Materials are also available for use at the Cavendish Fletcher Community Library in Proctorsville, during normal library hours. For more information about the library’s schedule, call 802-226-7503 or go to their website

The cost of the “Families of Cavendish” is $40 per volume, plus $5 for shipping and handling. Cemeteries of Cavendish costs $4.00 with a $1 for shipping and handling. Checks should be made payable to CHS and sent to PO Box 472, Cavendish, VT 05142.

VERMONT RESOURCES
• Genealogical Society of Vermont: P. O. Box 14 Randolph, VT 05060-0014   For Cavendish Genealogy 
• University of Vermont Library Catalog:  Includes Special Collections of Vermont materials. 
 Bennington Museum Library The Library has an extensive genealogical collection for New England, included vital records, rosters of Revolutionary War Veterans, and county and local histories. There is a fee for genealogical queries. 802-447-1571 
• Vermont Department of Public Records: Includes births, deaths, marriage and divorce records as early as 1760. 802-828-3286, 1078 US Route 2, Montpelier, VT 05633-7601 
• Welch American Genealogical Society (WAGS): 60 Norton Avenue, Poultney, VT 05764-1029  
 New England Historic Genealogical Society: Largest genealogical library in New England 101 Newbury Street, Boston, MA 02116; 617-536-5740 

FREE INTERNET SITES
Family History Centers: The genealogy project of the Church of Later Day Saints, relevant Cavendish Town Office files have been microfilmed and are available through the Centers. In addition to the Family History Center, there is a website Family Search
• Heritage Quest You will need to obtain the password from the Cavendish Library staff.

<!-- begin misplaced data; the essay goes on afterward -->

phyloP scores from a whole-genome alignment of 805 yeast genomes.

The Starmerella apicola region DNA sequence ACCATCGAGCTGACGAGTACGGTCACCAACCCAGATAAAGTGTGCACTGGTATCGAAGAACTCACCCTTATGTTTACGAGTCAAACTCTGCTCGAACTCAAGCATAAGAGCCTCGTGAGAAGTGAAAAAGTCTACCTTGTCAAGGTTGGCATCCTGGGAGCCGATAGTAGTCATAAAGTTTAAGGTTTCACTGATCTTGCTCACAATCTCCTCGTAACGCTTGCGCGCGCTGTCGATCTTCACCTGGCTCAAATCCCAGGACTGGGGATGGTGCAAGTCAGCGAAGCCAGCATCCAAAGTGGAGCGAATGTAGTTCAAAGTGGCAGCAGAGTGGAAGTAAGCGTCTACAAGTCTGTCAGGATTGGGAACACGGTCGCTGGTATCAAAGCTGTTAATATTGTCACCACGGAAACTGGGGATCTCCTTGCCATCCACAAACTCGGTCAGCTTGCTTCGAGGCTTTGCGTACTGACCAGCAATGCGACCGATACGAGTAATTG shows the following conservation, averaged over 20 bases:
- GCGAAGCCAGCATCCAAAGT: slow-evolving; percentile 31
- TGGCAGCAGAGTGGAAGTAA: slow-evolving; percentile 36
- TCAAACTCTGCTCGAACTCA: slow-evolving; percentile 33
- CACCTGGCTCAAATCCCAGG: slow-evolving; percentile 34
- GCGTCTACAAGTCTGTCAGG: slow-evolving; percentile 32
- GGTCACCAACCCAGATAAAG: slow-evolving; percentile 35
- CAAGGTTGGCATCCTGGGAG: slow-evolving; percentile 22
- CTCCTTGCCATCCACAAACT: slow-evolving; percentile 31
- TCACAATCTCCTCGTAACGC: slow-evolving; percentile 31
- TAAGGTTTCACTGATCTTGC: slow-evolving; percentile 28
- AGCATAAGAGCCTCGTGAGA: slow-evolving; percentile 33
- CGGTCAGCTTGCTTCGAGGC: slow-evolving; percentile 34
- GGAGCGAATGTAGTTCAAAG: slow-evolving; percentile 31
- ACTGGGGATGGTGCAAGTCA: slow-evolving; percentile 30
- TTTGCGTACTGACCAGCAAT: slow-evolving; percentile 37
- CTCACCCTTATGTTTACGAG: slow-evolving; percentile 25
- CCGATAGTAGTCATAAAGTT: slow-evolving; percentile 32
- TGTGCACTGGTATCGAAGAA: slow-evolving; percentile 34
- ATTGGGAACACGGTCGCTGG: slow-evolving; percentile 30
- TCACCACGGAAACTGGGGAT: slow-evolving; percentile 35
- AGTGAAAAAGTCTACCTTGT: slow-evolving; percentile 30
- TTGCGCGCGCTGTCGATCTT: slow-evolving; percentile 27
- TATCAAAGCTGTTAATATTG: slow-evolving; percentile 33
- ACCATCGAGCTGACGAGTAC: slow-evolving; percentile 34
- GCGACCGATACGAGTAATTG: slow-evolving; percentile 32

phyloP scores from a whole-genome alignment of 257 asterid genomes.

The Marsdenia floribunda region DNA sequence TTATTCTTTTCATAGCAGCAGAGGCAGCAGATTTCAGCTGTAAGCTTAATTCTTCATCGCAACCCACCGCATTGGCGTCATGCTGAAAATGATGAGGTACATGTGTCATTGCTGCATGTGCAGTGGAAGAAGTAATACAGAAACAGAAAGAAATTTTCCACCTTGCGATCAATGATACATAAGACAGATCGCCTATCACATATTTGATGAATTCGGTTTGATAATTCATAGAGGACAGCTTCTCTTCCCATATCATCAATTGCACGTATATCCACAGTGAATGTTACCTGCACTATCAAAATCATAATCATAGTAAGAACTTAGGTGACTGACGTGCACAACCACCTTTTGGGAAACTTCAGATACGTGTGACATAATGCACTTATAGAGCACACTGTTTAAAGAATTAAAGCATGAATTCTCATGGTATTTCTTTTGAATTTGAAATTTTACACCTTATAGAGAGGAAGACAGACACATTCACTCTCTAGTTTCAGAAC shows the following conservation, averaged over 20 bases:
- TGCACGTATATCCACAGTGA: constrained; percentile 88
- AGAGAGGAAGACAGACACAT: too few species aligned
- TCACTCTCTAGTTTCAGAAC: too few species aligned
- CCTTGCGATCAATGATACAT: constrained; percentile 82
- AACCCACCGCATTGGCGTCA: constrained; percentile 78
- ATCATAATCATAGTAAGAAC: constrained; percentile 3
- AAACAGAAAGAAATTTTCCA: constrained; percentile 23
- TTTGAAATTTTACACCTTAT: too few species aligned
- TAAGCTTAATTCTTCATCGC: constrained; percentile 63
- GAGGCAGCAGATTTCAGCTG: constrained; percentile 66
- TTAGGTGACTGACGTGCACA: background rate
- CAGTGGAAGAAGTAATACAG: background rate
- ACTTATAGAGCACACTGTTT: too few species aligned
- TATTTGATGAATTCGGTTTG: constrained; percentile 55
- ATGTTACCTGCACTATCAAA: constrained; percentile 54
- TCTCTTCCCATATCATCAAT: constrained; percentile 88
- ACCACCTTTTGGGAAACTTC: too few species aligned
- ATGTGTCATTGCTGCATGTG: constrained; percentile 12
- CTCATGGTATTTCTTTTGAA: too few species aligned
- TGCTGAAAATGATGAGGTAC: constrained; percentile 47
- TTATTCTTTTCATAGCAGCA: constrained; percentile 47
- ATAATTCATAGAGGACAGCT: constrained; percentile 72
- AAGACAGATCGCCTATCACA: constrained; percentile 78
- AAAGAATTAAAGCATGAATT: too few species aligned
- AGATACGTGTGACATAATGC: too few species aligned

Please support the Cavendish Historical Society, so that we can continue to preserve our history for future generations. Tax-deductible contributions can be made to the address below.


PO Box 472 Cavendish, VT 05142     802-226-7807   margoc@tds.net

Thursday, June 26, 2014

CHS News 6/25/14


 CONNECTING FAMILIES/CHANGING LIVES
The Cavendish Historical Society (CHS) receives requests for genealogy information all the time, so it wasn’t unusual to receive an e-mail from California. The family could trace their ancestors back to the union of the Dutton and Proctor families and included the names of Spaulding and Parker. Did we have genealogies? Could we meet with them when they would be visiting in June? The answers were yes and yes. There was a less frequently asked question, “were there possible descendants still living in the area that they could visit?”

Other than recording the date, time and place of meeting with the family, mention was made to a CHS board member whose family included Parkers. “We’re having visitors on Tuesday that may be part of your family. If it turns out that they are, I’ll call you.”

Arriving at the Museum, the family was standing by the War Memorial. The man introduced himself, his wife and young sons. “My Dad is on that War Memorial,” he said. He went on to describe how his mother and father left Cavendish and moved to New Hampshire. Periodically they would come to Proctorsville and meet with Aunts and Uncles. “Who knows if they were really relatives,” he said. Falling on hard times, the family moved to Florida, with both parents dying in 1969. With no siblings or a knowledge of family, he was on his own at a relatively young age.

A career as a leather artist took him to California in 1970, where he has lived ever since. It was the birth of his sons that prompted his wife to start doing a genealogy search. “They might want to know where they came from,” she said.

Greg Roche and Ann Pipkin
A few questions about his Parker line confirmed that he was in fact part of the same family as CHS board member Gail Woods. As we stood in her kitchen, he tells Gail his mother's maiden name-Carmine June Cook. "I knew Carmine,” Gail replies. “ She had a son Greg Roche." To which he excitedly pointed to himself repeating, "that's me, that’s me!" 

For the first time in 45 years he had met a member of his family. Not only were they cousins but Gail recalled playing with him and remembered he was a champion swimmer. Better yet, since Greg only had one picture of himself, and none of his parents, he was thrilled to hear Gail say, “I have pictures of you.”  

While this alone would have been an amazing story, it gets better.

As Greg asks about names from his childhood, Gail pieces together that the Aunt Adie he remembered has a granddaughter-Janet Pipkin- now living in the old family home on Depot Street.